Since then I’ve learned how naive that post was! It wasn’t wrong, but the relationship expressed in Euler’s Formula is fundamental and ubiquitous in science and engineering. It’s particularly important in quantum physics with regard to the infamous Schrödinger equation, but it shows up in many wave-based contexts.

It all hinges on the **complex unit circle** and the **exp**(i×π×a) function.

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8 Comments | tags: 3Blue1Brown, complex numbers, complex plane, Euler's Formula, Euler's Identity, Fourier transform, numbers, transcendental numbers | posted in Math

Sunday I breezed through *Seven Brief Lessons On Physics* (2014), by **Carlo Rovelli**. It’s a quick read of only 96 pages that still manages to touch on some of the key aspects of physics.

His much longer book, *Reality Is Not What It Seems: The Journey to Quantum Gravity* (2014), covers the same territory in greater detail (and greater length: 288 pages). After I finished what amounted to an appetizer, I tucked into the main course. I’m about 30% through it and am enjoying it quite a bit more than I have his work so far.

Both books, but especially the longer one, explore the theory of Loop Quantum Gravity (LQG), of which Rovelli is a co-founder.

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28 Comments | tags: Carlo Rovelli, Loop Quantum Gravity, quantum gravity | posted in Physics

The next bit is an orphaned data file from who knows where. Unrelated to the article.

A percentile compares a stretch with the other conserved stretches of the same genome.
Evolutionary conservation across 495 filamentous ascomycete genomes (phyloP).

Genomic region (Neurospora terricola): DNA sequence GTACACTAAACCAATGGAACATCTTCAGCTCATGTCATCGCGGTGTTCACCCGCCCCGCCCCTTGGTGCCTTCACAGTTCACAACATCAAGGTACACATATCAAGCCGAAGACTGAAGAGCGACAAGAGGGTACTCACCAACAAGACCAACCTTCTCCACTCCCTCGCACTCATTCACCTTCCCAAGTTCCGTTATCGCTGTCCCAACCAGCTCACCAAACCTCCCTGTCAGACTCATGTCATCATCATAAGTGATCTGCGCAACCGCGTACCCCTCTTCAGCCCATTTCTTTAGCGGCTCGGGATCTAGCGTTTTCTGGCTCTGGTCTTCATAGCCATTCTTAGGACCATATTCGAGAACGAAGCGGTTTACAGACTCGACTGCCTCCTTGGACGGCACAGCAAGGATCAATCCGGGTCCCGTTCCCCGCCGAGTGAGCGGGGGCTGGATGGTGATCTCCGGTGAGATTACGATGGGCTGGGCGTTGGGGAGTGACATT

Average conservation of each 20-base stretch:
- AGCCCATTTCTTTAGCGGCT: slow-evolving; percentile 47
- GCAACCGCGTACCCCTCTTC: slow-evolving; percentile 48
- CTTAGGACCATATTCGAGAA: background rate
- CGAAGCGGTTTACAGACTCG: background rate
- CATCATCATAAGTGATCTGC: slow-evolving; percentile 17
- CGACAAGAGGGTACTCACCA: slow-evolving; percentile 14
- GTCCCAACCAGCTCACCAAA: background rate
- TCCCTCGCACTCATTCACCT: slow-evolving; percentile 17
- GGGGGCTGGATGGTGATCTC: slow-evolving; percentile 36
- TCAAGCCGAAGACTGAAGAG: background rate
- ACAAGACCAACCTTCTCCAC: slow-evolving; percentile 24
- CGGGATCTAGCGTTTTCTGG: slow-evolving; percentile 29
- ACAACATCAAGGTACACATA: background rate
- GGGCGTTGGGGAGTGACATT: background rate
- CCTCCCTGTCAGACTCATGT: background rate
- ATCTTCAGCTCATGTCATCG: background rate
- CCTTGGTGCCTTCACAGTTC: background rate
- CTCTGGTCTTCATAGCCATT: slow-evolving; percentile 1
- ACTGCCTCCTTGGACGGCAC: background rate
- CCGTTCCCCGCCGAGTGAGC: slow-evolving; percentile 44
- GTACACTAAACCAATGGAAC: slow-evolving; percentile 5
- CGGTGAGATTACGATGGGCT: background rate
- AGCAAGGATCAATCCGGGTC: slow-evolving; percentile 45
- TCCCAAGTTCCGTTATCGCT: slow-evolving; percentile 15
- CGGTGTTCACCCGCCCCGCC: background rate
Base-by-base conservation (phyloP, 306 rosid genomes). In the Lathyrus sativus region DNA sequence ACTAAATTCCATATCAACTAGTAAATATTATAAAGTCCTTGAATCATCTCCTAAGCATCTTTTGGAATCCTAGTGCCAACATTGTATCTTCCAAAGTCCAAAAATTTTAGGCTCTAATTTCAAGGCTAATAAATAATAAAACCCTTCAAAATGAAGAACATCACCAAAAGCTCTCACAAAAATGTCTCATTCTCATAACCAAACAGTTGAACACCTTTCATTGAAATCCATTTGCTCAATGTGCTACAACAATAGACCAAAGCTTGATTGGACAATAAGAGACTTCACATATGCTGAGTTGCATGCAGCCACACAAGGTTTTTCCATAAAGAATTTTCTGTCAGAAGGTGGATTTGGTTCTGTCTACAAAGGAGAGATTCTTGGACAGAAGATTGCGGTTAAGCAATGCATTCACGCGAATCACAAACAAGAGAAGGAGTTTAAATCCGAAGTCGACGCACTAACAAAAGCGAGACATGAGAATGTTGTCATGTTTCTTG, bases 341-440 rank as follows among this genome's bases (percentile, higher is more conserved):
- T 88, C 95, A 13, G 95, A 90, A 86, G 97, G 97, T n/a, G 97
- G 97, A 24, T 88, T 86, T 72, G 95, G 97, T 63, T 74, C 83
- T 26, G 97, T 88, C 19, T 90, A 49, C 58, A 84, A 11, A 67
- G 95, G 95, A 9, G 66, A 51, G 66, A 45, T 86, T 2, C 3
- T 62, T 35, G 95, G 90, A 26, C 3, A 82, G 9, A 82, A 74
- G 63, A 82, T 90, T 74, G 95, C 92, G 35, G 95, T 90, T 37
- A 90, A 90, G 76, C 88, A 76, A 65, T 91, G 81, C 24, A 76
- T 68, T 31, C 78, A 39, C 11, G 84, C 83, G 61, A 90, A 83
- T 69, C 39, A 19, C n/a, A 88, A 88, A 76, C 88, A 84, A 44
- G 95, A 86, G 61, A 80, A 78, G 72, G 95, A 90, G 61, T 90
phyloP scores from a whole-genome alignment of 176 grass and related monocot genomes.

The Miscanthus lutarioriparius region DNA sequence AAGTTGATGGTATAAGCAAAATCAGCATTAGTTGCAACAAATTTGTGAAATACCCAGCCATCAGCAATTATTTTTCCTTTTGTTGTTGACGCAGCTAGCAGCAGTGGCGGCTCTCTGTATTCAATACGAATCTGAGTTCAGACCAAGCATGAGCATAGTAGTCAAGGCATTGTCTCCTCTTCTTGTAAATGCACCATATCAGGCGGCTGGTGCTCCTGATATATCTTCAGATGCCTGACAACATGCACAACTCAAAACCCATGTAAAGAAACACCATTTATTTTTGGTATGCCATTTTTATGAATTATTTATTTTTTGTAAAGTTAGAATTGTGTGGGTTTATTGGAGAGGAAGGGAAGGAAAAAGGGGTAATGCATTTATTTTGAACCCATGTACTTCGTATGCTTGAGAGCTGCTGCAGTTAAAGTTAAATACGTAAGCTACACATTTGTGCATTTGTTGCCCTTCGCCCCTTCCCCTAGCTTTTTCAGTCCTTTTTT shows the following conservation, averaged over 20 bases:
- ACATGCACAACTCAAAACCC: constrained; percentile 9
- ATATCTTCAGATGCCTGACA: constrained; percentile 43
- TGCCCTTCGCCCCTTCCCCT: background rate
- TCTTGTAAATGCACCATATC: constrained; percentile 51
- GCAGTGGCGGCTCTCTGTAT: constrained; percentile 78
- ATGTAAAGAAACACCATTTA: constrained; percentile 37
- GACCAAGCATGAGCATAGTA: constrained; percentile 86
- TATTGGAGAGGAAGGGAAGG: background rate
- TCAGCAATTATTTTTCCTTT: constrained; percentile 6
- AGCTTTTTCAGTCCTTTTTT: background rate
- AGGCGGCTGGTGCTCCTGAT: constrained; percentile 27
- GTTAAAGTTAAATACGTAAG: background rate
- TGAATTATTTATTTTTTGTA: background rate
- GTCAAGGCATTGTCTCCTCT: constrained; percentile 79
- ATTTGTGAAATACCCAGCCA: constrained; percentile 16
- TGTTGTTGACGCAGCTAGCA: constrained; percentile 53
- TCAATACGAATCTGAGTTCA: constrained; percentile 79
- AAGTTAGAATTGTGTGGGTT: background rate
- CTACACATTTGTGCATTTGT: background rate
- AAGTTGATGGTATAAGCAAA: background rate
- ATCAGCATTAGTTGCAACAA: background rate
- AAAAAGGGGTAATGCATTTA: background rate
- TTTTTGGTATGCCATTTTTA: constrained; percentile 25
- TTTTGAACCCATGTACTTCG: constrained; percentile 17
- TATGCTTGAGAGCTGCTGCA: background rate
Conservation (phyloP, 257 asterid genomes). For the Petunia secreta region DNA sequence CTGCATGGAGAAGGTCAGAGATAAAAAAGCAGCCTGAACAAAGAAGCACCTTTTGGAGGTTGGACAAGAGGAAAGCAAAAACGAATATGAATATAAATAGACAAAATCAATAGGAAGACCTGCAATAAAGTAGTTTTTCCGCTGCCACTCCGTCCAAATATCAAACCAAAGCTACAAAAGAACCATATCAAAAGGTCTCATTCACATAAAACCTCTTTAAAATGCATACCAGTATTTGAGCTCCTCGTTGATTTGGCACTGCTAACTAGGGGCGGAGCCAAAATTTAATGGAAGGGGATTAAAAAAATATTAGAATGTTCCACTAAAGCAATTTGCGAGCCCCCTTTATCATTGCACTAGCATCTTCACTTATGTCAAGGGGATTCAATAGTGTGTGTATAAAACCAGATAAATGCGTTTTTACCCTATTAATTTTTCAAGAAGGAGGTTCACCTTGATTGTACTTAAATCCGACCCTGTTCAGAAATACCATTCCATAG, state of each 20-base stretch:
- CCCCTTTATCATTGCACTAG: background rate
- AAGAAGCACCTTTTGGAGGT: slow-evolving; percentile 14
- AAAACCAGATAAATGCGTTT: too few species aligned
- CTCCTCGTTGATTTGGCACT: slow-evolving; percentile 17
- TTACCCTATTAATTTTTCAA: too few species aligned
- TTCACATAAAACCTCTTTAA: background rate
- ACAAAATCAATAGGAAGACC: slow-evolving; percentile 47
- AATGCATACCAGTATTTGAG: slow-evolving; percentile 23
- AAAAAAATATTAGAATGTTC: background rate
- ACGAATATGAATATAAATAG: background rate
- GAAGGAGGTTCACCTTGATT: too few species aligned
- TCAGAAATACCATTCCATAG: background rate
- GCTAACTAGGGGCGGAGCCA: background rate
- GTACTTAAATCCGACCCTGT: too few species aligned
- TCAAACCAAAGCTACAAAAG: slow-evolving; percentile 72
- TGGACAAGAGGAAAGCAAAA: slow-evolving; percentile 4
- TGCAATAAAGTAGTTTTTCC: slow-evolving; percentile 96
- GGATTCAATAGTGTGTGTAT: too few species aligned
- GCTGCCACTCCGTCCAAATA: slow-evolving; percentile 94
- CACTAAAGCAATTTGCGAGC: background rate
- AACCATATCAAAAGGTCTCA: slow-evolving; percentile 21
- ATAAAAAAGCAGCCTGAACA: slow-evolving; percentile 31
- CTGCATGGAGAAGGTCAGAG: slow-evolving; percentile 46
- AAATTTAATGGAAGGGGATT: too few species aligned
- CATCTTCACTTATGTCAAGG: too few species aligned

At the beginning of the month I posted about a neat Japanese visual method for multiplying smallish numbers. Besides its sheer visual attractiveness, it’s interesting in allowing one to multiply numbers without reference to multiplication tables (which, let’s face it, typically require rote memorization).

As I mentioned last time, my interest in multiplication is linked to my interest in generating Mandelbrot plots, which is a multiplication-intensive process. But for those learning math, digging into basic multiplication has some instructive value.

With that in mind, here are some other **multiplication** tricks.

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14 Comments | tags: Cartesian product, multiplication | posted in Math

As someone with almost literally a life-long love of **astronomy** (my first word was *“star”*), I’ve always been vaguely intrigued by **astrology**. I’m fascinated by that which endures through many ages and cultures of humanity. At the very least, such things reflect an aspect of human consciousness. They’re also a shared idea, so they form community in the like-minded.

Is there magic in the stars? No, not in the astrological sense. Any “magic” is in us, in our consciousness, not in the stars. (Worldwide, on average, almost 12 million babies are born each month. That an astrological sign applies to them all is a bit of a stretch.)

And the thing is, most of us aren’t the sign we think we are!